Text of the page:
With two-thirds of relocations occurring between now and the end of August, summer is peak moving season — and prime time for a type of strong-arming that’s more about tricky tactics than the size of a hired hauler’s biceps.
The scam starts with an initial reasonable (if not lowball) estimate by a mover, complete with “in good hands” assurances. But after the truck is loaded, the quoted price jumps sky-high, and your belongings may be held hostage until you pay the extra money. This ruse, typically the work of smaller rogue companies that may advertise on Craigslist or crude roadside signs, especially targets active military personnel making base-change relocations, but anyone is vulnerable.
Smart moves to avoid hiring the wrong moving company:
1. Get recommendations from friends, family or real estate agents — don’t rely solely on advertisements — and then visit protectyourmove.gov, a website of the Federal Motor Carrier Safety Administration, which licenses interstate movers. There you can verify a moving company’s licenses and complaint history, get tips about hiring qualified movers and file complaints about bad ones.
2. Know the red flags. Pass on any mover who won’t do an on-site inspection of your goods (instead giving a sight-unseen estimate), won’t provide a written estimate or says workers will determine the price after loading, demands a large deposit before the move, or asks you to sign blank or incomplete documents.
3. Beware of movers who answer the phone with generic greetings such as “Movers” or “Moving company,” rather than a specific company name; who have no website or one that doesn’t include a local address and information about their registration or insurance; or who arrive on moving day with a rental truck, rather than a company-marked vehicle.
4. Know your rights and responsibilities. This handbook is worthwhile reading, and it’s federally required that movers provide customers with a copy in the planning stages of interstate moves.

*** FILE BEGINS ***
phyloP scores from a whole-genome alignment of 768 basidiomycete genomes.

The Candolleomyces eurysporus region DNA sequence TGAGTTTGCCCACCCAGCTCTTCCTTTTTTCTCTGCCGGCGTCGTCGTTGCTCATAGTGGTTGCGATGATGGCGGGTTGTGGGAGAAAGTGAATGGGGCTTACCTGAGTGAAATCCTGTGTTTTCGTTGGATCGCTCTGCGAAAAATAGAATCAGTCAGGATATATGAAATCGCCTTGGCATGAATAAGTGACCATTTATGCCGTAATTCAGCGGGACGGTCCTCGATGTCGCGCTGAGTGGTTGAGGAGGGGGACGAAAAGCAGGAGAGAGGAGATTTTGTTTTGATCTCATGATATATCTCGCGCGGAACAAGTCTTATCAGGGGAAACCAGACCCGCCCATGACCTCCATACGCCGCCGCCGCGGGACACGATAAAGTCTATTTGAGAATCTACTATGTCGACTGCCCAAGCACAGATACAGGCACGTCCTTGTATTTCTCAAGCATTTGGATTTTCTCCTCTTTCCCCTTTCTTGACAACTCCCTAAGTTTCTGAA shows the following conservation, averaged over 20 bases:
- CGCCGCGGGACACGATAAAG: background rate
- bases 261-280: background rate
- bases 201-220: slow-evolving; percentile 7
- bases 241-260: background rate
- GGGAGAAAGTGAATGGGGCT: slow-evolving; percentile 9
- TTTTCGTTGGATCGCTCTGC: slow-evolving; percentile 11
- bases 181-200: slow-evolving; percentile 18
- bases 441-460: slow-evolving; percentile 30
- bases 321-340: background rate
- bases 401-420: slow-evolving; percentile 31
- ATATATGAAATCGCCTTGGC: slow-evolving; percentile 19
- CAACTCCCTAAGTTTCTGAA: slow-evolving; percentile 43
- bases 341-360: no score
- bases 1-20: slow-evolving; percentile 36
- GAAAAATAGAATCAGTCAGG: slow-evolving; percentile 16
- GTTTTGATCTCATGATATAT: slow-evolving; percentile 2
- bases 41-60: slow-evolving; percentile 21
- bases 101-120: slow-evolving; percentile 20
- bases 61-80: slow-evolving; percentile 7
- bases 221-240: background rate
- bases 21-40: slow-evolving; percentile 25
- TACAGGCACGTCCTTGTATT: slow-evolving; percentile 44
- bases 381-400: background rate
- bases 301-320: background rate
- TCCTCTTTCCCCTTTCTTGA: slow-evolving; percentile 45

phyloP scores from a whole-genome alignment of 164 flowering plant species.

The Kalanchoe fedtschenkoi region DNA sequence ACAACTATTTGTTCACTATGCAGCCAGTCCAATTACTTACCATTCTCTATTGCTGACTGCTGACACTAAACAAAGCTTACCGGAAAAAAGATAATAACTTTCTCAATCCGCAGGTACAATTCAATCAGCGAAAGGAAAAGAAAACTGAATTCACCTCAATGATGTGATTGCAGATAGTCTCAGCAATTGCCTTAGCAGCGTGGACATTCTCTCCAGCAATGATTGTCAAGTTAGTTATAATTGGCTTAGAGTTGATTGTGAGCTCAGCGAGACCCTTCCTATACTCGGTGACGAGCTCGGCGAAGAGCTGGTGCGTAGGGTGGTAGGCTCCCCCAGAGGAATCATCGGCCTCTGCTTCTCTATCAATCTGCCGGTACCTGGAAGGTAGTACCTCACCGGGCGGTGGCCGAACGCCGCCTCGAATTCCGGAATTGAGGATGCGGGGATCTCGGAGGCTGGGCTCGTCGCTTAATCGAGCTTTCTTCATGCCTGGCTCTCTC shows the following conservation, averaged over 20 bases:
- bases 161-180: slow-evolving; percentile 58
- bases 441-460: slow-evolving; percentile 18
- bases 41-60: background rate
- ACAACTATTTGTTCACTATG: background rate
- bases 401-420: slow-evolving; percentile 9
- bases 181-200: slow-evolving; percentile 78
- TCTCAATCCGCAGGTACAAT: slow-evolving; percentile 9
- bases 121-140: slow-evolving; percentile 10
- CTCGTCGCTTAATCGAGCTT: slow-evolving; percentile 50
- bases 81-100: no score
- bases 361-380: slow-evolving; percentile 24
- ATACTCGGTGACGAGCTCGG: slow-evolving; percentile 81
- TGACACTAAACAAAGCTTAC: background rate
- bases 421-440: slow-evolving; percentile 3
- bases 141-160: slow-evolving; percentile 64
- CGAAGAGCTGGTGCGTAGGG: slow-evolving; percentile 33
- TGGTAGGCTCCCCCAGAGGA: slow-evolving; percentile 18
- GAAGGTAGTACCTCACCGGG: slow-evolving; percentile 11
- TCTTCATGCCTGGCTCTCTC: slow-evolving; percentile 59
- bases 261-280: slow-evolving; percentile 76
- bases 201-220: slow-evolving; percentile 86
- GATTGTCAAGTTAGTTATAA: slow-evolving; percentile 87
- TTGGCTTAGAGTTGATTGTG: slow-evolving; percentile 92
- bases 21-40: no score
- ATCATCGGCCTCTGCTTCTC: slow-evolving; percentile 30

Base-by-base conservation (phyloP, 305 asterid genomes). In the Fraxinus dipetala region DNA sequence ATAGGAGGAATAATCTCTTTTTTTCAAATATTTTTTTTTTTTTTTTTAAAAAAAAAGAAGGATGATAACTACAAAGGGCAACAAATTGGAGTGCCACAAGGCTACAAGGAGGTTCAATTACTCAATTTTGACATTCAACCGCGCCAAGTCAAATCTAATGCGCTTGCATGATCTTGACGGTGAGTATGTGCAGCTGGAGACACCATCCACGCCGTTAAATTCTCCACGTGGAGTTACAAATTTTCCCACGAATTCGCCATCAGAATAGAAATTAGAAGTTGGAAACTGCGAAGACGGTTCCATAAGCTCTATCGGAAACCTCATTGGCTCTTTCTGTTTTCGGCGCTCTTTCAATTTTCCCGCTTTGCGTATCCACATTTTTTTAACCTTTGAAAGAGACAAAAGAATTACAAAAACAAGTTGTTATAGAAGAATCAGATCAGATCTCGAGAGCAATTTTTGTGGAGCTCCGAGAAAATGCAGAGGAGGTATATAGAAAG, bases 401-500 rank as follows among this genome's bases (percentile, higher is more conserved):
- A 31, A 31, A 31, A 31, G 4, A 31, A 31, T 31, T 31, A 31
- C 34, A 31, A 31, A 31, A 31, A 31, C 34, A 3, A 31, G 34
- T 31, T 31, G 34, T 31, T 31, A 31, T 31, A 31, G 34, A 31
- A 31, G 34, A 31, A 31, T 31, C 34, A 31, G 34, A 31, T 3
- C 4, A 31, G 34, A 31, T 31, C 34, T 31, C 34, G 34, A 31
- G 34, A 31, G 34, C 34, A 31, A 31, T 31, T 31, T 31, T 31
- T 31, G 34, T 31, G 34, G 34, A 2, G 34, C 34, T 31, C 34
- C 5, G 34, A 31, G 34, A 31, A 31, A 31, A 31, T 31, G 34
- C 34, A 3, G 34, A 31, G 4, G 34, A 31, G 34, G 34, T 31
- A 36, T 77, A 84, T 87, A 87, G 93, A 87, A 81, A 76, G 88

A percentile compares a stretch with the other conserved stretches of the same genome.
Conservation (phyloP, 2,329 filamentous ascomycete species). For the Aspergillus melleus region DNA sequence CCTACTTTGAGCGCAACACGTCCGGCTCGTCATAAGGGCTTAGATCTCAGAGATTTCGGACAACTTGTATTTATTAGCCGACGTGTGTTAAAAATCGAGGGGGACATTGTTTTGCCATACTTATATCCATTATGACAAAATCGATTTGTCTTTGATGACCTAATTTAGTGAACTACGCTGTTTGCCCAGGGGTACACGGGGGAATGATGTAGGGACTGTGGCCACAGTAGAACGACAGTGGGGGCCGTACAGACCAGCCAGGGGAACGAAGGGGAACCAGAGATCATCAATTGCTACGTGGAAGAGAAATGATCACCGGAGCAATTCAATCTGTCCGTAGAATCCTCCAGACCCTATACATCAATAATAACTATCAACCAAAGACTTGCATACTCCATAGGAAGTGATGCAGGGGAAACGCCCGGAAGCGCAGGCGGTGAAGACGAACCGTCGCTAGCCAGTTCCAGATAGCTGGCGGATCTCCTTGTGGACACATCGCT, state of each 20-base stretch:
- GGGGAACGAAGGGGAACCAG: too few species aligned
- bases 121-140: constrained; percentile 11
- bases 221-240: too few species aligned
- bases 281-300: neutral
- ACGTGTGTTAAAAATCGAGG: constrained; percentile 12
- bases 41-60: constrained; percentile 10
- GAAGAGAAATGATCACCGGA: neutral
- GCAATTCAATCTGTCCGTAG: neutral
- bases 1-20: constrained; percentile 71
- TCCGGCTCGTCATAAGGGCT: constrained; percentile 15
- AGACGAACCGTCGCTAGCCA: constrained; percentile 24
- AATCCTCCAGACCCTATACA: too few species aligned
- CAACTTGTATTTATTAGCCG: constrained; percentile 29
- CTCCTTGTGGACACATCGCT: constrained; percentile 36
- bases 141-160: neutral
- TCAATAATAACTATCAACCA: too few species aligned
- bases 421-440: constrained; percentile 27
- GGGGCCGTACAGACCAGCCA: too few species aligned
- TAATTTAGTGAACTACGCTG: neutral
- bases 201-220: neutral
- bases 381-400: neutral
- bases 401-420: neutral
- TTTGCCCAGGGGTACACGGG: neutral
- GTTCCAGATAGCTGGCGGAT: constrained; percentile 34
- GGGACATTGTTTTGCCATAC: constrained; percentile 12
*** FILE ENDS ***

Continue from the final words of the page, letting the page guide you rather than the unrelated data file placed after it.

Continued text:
5. Understand costs and estimates. Generally, you can’t be charged more than the mover’s regulated rates and charges, which you have a right to see, notes Consumer Reports. But movers may be allowed to charge you more than the estimate (typically about 10 percent higher). You can avoid this by asking for a “binding estimate,” which will give you a fixed price but is generally higher than the more common “nonbinding estimate,” which is based on predicted weight, volume or moving time.
6. Movers typically provide minimal insurance but upsell higher “replacement” coverage. It may be a wise purchase for peace of mind, but first check if your homeowner’s policy covers items lost or damaged in a move.
7. Get an order for service, which lists what the mover will do, as well as pickup and delivery dates. Also ask for a bill of lading, which is a contract between you and the mover; a receipt for your belongings; and an inventory list showing each item you shipped and its condition. (Get a written copy of the inventory after your goods are loaded.)
8. Moving boosts your risk of identity theft. To protect yourself, click here to learn what to do before, during and after a move.
For information about other scams, sign up for the Fraud Watch Network. You’ll receive free email alerts with tips and resources to help you spot and avoid identity theft and fraud, and gain access to a network of experts, law enforcement and people in your community who will keep you up to date on the latest scams in your area.
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